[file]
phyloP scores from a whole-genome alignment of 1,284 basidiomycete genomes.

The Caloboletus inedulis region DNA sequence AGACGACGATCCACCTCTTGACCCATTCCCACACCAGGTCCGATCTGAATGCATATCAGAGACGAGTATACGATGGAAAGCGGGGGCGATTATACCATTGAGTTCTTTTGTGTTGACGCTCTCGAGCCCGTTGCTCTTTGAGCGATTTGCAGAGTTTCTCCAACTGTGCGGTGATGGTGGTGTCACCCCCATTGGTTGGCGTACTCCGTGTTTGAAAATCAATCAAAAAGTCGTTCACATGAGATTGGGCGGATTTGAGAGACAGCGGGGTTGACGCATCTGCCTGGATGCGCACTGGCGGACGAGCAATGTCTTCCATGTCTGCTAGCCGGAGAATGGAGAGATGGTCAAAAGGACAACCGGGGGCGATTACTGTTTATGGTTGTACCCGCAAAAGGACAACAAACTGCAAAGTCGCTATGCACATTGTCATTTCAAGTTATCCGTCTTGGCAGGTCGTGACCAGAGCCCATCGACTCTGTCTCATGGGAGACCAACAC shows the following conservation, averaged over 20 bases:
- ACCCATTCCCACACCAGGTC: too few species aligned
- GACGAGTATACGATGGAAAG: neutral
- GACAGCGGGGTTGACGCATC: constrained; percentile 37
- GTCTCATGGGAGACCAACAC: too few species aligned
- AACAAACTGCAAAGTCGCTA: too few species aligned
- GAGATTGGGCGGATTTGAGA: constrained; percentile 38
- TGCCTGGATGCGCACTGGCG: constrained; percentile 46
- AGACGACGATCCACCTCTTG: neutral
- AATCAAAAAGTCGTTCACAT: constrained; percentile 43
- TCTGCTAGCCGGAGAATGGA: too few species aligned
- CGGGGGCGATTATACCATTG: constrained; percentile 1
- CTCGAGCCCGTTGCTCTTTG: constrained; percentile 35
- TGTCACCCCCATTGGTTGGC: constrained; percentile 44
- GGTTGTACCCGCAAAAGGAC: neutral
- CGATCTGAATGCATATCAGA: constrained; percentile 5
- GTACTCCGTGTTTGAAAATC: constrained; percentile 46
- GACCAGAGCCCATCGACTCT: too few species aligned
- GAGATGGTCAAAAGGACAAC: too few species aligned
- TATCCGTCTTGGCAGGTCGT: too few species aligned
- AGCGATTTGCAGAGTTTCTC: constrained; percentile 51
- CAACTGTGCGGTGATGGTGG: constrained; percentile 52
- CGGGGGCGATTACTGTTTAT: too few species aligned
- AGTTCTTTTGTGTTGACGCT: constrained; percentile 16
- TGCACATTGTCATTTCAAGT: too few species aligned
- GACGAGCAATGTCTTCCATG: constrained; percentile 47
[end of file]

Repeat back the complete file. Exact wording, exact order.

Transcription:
phyloP scores from a whole-genome alignment of 1,284 basidiomycete genomes.

The Caloboletus inedulis region DNA sequence AGACGACGATCCACCTCTTGACCCATTCCCACACCAGGTCCGATCTGAATGCATATCAGAGACGAGTATACGATGGAAAGCGGGGGCGATTATACCATTGAGTTCTTTTGTGTTGACGCTCTCGAGCCCGTTGCTCTTTGAGCGATTTGCAGAGTTTCTCCAACTGTGCGGTGATGGTGGTGTCACCCCCATTGGTTGGCGTACTCCGTGTTTGAAAATCAATCAAAAAGTCGTTCACATGAGATTGGGCGGATTTGAGAGACAGCGGGGTTGACGCATCTGCCTGGATGCGCACTGGCGGACGAGCAATGTCTTCCATGTCTGCTAGCCGGAGAATGGAGAGATGGTCAAAAGGACAACCGGGGGCGATTACTGTTTATGGTTGTACCCGCAAAAGGACAACAAACTGCAAAGTCGCTATGCACATTGTCATTTCAAGTTATCCGTCTTGGCAGGTCGTGACCAGAGCCCATCGACTCTGTCTCATGGGAGACCAACAC shows the following conservation, averaged over 20 bases:
- ACCCATTCCCACACCAGGTC: too few species aligned
- GACGAGTATACGATGGAAAG: neutral
- GACAGCGGGGTTGACGCATC: constrained; percentile 37
- GTCTCATGGGAGACCAACAC: too few species aligned
- AACAAACTGCAAAGTCGCTA: too few species aligned
- GAGATTGGGCGGATTTGAGA: constrained; percentile 38
- TGCCTGGATGCGCACTGGCG: constrained; percentile 46
- AGACGACGATCCACCTCTTG: neutral
- AATCAAAAAGTCGTTCACAT: constrained; percentile 43
- TCTGCTAGCCGGAGAATGGA: too few species aligned
- CGGGGGCGATTATACCATTG: constrained; percentile 1
- CTCGAGCCCGTTGCTCTTTG: constrained; percentile 35
- TGTCACCCCCATTGGTTGGC: constrained; percentile 44
- GGTTGTACCCGCAAAAGGAC: neutral
- CGATCTGAATGCATATCAGA: constrained; percentile 5
- GTACTCCGTGTTTGAAAATC: constrained; percentile 46
- GACCAGAGCCCATCGACTCT: too few species aligned
- GAGATGGTCAAAAGGACAAC: too few species aligned
- TATCCGTCTTGGCAGGTCGT: too few species aligned
- AGCGATTTGCAGAGTTTCTC: constrained; percentile 51
- CAACTGTGCGGTGATGGTGG: constrained; percentile 52
- CGGGGGCGATTACTGTTTAT: too few species aligned
- AGTTCTTTTGTGTTGACGCT: constrained; percentile 16
- TGCACATTGTCATTTCAAGT: too few species aligned
- GACGAGCAATGTCTTCCATG: constrained; percentile 47